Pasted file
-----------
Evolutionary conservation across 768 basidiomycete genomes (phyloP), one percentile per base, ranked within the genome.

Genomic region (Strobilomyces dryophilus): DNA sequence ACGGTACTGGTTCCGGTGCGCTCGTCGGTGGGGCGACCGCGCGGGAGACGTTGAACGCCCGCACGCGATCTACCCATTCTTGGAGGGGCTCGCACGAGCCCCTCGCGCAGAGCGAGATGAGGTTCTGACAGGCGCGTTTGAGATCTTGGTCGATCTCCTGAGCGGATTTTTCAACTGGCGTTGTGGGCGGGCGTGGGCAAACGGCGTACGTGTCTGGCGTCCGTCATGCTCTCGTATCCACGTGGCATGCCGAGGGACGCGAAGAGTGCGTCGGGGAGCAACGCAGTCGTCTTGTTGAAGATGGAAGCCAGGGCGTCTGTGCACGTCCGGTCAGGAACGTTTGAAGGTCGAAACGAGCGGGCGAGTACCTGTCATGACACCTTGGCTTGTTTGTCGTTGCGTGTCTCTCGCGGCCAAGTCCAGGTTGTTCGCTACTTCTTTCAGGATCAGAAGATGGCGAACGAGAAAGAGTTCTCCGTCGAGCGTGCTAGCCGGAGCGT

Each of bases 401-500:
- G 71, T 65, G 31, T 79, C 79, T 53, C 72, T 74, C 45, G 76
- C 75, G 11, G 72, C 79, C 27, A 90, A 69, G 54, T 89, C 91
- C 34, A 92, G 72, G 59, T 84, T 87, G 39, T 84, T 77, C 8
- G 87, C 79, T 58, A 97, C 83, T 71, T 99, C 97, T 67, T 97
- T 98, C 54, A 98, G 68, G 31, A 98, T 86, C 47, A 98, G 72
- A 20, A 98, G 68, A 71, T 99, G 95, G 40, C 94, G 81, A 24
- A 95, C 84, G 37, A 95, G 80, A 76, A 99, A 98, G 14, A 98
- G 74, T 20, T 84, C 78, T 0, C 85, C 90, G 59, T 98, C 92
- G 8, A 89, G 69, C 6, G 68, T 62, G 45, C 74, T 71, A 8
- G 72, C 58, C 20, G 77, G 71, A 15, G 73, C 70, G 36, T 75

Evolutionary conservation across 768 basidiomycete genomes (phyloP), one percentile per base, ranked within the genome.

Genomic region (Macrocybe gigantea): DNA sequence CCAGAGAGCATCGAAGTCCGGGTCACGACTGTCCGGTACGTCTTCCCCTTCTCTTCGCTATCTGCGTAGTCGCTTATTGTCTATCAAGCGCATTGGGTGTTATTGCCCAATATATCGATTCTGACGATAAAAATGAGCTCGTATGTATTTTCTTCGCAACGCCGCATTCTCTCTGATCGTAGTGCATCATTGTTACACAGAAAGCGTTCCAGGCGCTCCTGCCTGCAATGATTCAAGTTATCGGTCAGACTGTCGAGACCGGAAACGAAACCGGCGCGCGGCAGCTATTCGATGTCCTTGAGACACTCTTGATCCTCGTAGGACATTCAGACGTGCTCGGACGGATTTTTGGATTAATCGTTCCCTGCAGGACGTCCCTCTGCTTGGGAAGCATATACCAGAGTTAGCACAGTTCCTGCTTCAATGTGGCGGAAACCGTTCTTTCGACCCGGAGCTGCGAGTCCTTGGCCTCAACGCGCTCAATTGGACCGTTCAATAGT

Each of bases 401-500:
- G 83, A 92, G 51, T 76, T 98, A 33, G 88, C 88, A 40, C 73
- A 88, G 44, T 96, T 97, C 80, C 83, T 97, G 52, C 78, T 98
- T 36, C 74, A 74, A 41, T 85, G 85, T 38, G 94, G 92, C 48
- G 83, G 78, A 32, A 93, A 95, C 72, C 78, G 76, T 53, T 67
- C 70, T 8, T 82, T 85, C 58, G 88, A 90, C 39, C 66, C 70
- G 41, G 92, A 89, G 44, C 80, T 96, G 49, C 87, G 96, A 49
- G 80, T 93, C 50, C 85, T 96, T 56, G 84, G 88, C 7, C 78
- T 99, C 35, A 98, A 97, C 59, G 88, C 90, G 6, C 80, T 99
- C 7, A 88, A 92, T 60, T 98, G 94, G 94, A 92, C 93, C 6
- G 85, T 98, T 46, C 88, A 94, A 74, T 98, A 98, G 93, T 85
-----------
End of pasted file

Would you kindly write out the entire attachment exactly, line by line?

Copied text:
Evolutionary conservation across 768 basidiomycete genomes (phyloP), one percentile per base, ranked within the genome.

Genomic region (Strobilomyces dryophilus): DNA sequence ACGGTACTGGTTCCGGTGCGCTCGTCGGTGGGGCGACCGCGCGGGAGACGTTGAACGCCCGCACGCGATCTACCCATTCTTGGAGGGGCTCGCACGAGCCCCTCGCGCAGAGCGAGATGAGGTTCTGACAGGCGCGTTTGAGATCTTGGTCGATCTCCTGAGCGGATTTTTCAACTGGCGTTGTGGGCGGGCGTGGGCAAACGGCGTACGTGTCTGGCGTCCGTCATGCTCTCGTATCCACGTGGCATGCCGAGGGACGCGAAGAGTGCGTCGGGGAGCAACGCAGTCGTCTTGTTGAAGATGGAAGCCAGGGCGTCTGTGCACGTCCGGTCAGGAACGTTTGAAGGTCGAAACGAGCGGGCGAGTACCTGTCATGACACCTTGGCTTGTTTGTCGTTGCGTGTCTCTCGCGGCCAAGTCCAGGTTGTTCGCTACTTCTTTCAGGATCAGAAGATGGCGAACGAGAAAGAGTTCTCCGTCGAGCGTGCTAGCCGGAGCGT

Each of bases 401-500:
- G 71, T 65, G 31, T 79, C 79, T 53, C 72, T 74, C 45, G 76
- C 75, G 11, G 72, C 79, C 27, A 90, A 69, G 54, T 89, C 91
- C 34, A 92, G 72, G 59, T 84, T 87, G 39, T 84, T 77, C 8
- G 87, C 79, T 58, A 97, C 83, T 71, T 99, C 97, T 67, T 97
- T 98, C 54, A 98, G 68, G 31, A 98, T 86, C 47, A 98, G 72
- A 20, A 98, G 68, A 71, T 99, G 95, G 40, C 94, G 81, A 24
- A 95, C 84, G 37, A 95, G 80, A 76, A 99, A 98, G 14, A 98
- G 74, T 20, T 84, C 78, T 0, C 85, C 90, G 59, T 98, C 92
- G 8, A 89, G 69, C 6, G 68, T 62, G 45, C 74, T 71, A 8
- G 72, C 58, C 20, G 77, G 71, A 15, G 73, C 70, G 36, T 75

Evolutionary conservation across 768 basidiomycete genomes (phyloP), one percentile per base, ranked within the genome.

Genomic region (Macrocybe gigantea): DNA sequence CCAGAGAGCATCGAAGTCCGGGTCACGACTGTCCGGTACGTCTTCCCCTTCTCTTCGCTATCTGCGTAGTCGCTTATTGTCTATCAAGCGCATTGGGTGTTATTGCCCAATATATCGATTCTGACGATAAAAATGAGCTCGTATGTATTTTCTTCGCAACGCCGCATTCTCTCTGATCGTAGTGCATCATTGTTACACAGAAAGCGTTCCAGGCGCTCCTGCCTGCAATGATTCAAGTTATCGGTCAGACTGTCGAGACCGGAAACGAAACCGGCGCGCGGCAGCTATTCGATGTCCTTGAGACACTCTTGATCCTCGTAGGACATTCAGACGTGCTCGGACGGATTTTTGGATTAATCGTTCCCTGCAGGACGTCCCTCTGCTTGGGAAGCATATACCAGAGTTAGCACAGTTCCTGCTTCAATGTGGCGGAAACCGTTCTTTCGACCCGGAGCTGCGAGTCCTTGGCCTCAACGCGCTCAATTGGACCGTTCAATAGT

Each of bases 401-500:
- G 83, A 92, G 51, T 76, T 98, A 33, G 88, C 88, A 40, C 73
- A 88, G 44, T 96, T 97, C 80, C 83, T 97, G 52, C 78, T 98
- T 36, C 74, A 74, A 41, T 85, G 85, T 38, G 94, G 92, C 48
- G 83, G 78, A 32, A 93, A 95, C 72, C 78, G 76, T 53, T 67
- C 70, T 8, T 82, T 85, C 58, G 88, A 90, C 39, C 66, C 70
- G 41, G 92, A 89, G 44, C 80, T 96, G 49, C 87, G 96, A 49
- G 80, T 93, C 50, C 85, T 96, T 56, G 84, G 88, C 7, C 78
- T 99, C 35, A 98, A 97, C 59, G 88, C 90, G 6, C 80, T 99
- C 7, A 88, A 92, T 60, T 98, G 94, G 94, A 92, C 93, C 6
- G 85, T 98, T 46, C 88, A 94, A 74, T 98, A 98, G 93, T 85